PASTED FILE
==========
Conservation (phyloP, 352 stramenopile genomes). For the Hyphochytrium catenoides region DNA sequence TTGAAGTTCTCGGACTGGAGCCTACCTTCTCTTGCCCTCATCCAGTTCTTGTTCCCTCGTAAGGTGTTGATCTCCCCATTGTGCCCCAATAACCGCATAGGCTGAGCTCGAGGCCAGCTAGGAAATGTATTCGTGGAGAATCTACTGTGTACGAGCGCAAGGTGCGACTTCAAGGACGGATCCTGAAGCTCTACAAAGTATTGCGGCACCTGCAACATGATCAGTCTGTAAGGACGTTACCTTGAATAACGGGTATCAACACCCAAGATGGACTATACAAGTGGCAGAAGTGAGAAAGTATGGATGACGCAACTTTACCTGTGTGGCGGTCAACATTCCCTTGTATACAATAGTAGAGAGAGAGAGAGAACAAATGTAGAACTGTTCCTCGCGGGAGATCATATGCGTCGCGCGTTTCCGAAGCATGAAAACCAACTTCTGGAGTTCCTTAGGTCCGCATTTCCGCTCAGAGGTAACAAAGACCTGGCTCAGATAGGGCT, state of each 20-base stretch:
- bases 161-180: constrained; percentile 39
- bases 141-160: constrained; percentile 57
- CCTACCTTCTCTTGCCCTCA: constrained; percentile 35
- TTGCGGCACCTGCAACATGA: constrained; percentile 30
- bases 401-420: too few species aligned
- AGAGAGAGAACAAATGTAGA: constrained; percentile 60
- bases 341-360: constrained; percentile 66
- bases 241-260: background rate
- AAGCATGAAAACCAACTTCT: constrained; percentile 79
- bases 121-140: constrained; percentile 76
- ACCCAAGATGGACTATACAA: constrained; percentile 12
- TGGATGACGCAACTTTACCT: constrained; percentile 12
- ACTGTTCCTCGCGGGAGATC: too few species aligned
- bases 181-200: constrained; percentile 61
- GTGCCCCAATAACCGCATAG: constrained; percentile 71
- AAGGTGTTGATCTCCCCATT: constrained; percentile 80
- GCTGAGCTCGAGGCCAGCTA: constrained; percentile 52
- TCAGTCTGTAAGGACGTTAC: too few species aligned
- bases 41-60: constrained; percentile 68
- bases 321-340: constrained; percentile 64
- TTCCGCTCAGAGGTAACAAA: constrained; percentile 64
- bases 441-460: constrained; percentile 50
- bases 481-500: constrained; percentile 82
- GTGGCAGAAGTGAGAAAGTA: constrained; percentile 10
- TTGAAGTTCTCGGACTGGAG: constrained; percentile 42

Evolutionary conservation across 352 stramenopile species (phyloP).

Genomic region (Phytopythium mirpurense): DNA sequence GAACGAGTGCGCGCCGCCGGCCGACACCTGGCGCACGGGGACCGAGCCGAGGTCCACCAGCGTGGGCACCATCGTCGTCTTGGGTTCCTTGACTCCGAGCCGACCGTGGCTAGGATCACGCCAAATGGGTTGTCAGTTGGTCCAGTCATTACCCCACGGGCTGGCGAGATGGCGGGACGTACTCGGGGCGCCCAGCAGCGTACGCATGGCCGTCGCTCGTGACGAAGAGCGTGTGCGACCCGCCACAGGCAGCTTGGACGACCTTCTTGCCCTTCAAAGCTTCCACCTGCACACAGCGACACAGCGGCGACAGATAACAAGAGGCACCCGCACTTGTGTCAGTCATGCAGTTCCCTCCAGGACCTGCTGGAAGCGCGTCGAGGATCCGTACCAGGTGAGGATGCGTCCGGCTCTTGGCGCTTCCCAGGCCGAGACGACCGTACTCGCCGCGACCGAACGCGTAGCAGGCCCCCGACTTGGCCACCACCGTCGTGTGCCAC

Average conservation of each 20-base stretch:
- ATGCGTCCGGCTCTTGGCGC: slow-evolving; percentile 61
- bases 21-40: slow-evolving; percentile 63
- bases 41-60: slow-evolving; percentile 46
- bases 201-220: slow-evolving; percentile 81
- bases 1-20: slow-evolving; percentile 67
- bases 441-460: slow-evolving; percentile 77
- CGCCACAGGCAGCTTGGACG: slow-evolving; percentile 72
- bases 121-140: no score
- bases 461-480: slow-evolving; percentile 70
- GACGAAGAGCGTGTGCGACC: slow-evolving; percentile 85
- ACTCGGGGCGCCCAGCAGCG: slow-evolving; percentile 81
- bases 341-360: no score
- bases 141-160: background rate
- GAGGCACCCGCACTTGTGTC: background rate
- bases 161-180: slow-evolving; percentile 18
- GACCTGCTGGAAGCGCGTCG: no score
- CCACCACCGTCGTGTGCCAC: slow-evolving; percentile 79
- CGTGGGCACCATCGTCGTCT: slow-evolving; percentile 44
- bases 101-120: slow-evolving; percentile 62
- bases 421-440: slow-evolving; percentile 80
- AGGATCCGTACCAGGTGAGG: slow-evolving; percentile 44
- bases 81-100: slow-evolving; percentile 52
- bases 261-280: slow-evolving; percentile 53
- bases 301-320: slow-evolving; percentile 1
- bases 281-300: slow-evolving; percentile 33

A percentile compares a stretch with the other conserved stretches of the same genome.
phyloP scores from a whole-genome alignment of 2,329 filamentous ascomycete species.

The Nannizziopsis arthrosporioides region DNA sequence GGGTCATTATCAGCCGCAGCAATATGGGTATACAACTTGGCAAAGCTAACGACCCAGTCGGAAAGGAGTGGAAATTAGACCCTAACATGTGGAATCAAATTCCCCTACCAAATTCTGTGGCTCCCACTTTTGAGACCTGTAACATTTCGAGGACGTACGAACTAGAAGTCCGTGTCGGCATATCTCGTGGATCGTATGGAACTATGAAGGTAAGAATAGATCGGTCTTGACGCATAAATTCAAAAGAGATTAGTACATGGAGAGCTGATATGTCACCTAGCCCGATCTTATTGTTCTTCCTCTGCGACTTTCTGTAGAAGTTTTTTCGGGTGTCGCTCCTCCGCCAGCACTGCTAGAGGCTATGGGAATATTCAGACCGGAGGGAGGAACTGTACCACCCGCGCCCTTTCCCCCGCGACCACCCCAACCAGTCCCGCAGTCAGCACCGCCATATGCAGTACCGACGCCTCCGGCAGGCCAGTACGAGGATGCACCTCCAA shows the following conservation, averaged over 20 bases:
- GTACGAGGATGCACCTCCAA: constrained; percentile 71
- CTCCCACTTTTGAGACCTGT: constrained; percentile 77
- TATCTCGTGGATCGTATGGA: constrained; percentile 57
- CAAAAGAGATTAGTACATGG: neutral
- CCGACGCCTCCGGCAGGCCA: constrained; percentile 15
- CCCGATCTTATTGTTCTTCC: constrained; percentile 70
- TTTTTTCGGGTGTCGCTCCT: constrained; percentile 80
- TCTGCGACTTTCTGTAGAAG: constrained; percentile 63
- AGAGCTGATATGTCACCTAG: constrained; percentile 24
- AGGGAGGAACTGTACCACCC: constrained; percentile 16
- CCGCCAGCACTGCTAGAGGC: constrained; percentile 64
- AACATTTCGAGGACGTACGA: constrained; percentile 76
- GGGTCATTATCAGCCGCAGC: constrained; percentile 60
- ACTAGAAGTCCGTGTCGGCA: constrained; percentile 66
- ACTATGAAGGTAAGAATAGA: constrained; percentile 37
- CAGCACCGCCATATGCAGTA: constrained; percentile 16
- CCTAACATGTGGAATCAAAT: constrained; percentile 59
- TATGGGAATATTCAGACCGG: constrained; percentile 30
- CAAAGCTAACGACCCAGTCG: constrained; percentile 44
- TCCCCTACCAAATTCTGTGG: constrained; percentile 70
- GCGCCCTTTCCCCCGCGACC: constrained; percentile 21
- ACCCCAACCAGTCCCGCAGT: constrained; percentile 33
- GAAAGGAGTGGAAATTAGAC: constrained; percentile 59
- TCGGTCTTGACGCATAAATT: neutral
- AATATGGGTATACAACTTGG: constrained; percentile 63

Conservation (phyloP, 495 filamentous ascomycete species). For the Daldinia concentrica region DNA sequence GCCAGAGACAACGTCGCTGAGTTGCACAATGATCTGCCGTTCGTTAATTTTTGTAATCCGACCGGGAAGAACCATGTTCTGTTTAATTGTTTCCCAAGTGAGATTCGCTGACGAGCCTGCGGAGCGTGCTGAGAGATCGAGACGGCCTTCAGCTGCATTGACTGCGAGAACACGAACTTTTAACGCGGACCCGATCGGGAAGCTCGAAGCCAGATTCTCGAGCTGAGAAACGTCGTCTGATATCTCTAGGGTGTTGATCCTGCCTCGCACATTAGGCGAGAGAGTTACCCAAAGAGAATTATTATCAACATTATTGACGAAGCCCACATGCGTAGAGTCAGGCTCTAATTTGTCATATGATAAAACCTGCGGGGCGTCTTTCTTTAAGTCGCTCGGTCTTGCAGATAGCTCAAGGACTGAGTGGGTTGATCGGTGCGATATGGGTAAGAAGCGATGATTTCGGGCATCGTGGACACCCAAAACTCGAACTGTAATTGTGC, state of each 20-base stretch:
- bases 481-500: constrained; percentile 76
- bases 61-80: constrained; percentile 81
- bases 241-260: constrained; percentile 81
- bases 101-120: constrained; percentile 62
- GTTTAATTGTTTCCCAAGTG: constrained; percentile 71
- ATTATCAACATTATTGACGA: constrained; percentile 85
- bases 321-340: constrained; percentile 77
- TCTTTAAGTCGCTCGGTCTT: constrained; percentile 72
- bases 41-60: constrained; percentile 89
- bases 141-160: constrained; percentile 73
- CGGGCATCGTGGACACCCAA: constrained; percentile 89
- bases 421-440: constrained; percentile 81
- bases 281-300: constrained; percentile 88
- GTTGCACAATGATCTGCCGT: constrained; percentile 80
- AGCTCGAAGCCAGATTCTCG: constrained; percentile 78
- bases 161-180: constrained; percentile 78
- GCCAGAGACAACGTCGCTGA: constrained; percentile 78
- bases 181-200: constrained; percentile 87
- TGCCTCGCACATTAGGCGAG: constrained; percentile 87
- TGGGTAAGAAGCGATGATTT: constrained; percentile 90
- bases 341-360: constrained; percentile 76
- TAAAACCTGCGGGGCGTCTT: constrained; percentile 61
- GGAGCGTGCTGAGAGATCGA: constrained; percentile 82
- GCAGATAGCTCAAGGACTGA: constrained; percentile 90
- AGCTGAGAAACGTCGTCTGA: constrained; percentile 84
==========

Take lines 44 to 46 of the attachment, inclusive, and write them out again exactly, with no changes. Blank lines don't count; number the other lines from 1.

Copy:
- bases 161-180: slow-evolving; percentile 18
- GACCTGCTGGAAGCGCGTCG: no score
- CCACCACCGTCGTGTGCCAC: slow-evolving; percentile 79